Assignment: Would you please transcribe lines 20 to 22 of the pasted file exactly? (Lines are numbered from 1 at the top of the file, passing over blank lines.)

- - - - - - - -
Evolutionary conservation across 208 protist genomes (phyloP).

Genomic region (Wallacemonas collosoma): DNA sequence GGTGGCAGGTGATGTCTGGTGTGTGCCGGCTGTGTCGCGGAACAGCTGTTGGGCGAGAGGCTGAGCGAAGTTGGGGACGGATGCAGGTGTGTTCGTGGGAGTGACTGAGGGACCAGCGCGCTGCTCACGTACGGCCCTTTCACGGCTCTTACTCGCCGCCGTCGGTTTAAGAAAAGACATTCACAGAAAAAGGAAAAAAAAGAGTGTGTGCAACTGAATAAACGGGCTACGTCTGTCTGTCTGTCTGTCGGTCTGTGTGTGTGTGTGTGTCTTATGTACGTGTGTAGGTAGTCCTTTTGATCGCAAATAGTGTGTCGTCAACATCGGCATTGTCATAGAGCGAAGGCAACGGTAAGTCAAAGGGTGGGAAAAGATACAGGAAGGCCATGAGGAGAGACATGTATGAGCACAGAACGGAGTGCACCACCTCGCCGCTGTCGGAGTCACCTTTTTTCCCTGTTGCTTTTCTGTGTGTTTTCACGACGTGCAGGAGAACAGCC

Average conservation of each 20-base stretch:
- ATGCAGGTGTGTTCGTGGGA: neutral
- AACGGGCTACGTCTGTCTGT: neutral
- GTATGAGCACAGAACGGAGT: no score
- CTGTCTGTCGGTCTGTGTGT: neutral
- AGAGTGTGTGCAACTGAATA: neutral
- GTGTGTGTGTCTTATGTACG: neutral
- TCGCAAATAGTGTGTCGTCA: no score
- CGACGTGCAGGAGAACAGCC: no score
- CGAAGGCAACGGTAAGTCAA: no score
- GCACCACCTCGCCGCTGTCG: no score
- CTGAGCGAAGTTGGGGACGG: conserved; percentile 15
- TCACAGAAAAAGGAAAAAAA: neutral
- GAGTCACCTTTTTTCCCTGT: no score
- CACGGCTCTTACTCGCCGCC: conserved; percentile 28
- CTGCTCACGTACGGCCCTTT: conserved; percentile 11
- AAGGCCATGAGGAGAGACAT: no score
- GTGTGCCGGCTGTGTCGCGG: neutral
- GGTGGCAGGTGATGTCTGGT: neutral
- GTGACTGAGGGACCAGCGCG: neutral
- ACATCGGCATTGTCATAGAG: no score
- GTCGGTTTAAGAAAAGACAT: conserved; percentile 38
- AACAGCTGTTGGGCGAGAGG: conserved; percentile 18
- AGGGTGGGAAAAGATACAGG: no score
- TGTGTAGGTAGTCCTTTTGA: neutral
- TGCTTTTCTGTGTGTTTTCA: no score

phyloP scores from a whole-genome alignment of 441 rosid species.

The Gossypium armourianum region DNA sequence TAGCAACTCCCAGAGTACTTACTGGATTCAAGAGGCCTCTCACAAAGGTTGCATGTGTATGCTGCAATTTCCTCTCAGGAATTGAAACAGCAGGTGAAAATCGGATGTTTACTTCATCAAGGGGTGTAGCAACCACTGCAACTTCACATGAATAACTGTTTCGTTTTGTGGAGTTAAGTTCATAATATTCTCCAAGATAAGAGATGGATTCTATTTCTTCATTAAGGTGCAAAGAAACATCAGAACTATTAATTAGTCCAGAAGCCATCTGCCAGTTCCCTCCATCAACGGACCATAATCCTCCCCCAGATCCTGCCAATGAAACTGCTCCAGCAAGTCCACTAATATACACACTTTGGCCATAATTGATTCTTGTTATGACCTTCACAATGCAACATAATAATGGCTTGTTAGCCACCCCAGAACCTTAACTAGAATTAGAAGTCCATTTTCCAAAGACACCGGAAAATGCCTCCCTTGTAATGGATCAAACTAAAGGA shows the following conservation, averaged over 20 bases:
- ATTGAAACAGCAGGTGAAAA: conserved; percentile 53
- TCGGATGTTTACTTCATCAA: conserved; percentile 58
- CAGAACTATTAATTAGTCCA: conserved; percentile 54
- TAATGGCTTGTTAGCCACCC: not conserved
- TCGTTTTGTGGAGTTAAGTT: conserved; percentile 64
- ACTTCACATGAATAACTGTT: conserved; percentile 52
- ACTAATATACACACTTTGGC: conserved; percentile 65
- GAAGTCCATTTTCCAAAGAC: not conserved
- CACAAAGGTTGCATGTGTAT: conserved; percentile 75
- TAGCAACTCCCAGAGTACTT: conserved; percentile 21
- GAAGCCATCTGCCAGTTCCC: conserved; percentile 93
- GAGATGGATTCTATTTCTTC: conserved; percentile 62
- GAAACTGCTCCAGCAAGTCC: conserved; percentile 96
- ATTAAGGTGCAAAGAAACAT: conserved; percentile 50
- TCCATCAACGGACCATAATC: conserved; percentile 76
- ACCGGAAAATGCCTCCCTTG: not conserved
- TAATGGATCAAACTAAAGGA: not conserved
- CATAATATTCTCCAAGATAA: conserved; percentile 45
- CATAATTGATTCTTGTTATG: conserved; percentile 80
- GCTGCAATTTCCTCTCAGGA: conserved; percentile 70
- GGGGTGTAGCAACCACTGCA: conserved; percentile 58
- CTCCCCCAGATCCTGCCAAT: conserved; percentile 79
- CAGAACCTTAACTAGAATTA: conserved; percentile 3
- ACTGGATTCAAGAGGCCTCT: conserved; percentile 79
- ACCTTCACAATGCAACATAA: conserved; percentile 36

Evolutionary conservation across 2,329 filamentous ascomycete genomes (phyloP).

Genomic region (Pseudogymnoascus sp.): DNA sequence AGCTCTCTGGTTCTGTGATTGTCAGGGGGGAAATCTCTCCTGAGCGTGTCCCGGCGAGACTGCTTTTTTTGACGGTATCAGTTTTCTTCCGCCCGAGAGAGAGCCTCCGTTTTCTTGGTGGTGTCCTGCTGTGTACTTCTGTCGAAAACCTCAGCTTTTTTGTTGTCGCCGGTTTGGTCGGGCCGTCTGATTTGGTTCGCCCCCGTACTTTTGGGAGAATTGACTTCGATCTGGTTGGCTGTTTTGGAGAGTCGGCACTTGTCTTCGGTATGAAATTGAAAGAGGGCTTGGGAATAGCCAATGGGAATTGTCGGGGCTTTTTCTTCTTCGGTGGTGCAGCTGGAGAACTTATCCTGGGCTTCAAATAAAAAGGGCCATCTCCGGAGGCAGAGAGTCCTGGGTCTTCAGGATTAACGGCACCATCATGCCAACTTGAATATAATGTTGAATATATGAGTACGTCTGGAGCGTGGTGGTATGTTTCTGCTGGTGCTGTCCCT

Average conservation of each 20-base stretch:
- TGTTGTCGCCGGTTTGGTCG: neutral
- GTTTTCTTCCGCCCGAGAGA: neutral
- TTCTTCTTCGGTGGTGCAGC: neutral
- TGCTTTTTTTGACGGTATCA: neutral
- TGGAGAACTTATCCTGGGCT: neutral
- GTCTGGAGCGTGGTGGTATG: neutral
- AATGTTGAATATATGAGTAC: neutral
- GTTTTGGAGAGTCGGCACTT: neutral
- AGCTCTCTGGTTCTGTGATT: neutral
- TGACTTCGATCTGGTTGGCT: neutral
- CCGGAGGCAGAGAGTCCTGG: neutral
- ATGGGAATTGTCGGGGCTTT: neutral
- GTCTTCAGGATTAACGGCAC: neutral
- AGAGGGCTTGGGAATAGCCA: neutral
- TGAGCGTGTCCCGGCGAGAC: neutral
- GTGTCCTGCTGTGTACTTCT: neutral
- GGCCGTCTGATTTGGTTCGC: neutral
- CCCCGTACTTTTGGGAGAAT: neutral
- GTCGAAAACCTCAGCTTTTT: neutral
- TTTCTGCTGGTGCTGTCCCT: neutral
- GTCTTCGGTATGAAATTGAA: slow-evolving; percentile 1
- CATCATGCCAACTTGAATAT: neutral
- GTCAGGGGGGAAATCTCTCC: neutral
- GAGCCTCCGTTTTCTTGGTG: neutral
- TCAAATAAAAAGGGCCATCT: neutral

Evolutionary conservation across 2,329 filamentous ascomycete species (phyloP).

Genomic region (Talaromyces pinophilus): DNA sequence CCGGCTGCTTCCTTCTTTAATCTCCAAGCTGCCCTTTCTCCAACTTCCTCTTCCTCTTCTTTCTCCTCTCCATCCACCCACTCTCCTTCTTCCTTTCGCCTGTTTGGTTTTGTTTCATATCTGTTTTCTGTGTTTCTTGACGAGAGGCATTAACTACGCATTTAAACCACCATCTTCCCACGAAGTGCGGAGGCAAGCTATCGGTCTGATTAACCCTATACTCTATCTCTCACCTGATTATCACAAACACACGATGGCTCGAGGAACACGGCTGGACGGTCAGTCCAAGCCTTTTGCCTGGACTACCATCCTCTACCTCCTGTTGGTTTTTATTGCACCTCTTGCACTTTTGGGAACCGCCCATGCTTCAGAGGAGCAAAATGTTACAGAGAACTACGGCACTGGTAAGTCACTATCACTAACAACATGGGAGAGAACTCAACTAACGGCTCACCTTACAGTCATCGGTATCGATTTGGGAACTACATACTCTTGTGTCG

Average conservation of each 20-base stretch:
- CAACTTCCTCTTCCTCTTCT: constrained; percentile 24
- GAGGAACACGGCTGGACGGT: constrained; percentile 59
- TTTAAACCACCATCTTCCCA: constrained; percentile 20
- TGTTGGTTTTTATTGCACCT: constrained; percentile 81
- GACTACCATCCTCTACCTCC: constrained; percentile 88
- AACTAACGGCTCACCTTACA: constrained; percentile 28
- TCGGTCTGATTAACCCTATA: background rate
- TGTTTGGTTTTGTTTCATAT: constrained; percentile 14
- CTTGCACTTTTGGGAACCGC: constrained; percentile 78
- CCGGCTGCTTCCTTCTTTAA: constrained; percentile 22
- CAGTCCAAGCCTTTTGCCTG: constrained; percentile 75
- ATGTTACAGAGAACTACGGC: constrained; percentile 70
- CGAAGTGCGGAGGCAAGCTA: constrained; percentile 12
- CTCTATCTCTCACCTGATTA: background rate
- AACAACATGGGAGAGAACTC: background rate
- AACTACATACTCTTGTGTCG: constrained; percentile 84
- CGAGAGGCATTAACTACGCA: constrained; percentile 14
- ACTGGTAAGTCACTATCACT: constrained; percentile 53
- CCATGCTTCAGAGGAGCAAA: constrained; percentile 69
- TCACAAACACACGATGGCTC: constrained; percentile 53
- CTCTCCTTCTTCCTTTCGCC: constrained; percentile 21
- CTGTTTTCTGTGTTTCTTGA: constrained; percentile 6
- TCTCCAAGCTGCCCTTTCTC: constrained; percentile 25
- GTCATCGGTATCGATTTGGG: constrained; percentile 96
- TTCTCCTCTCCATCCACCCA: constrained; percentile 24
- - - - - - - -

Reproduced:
- GTGTGCCGGCTGTGTCGCGG: neutral
- GGTGGCAGGTGATGTCTGGT: neutral
- GTGACTGAGGGACCAGCGCG: neutral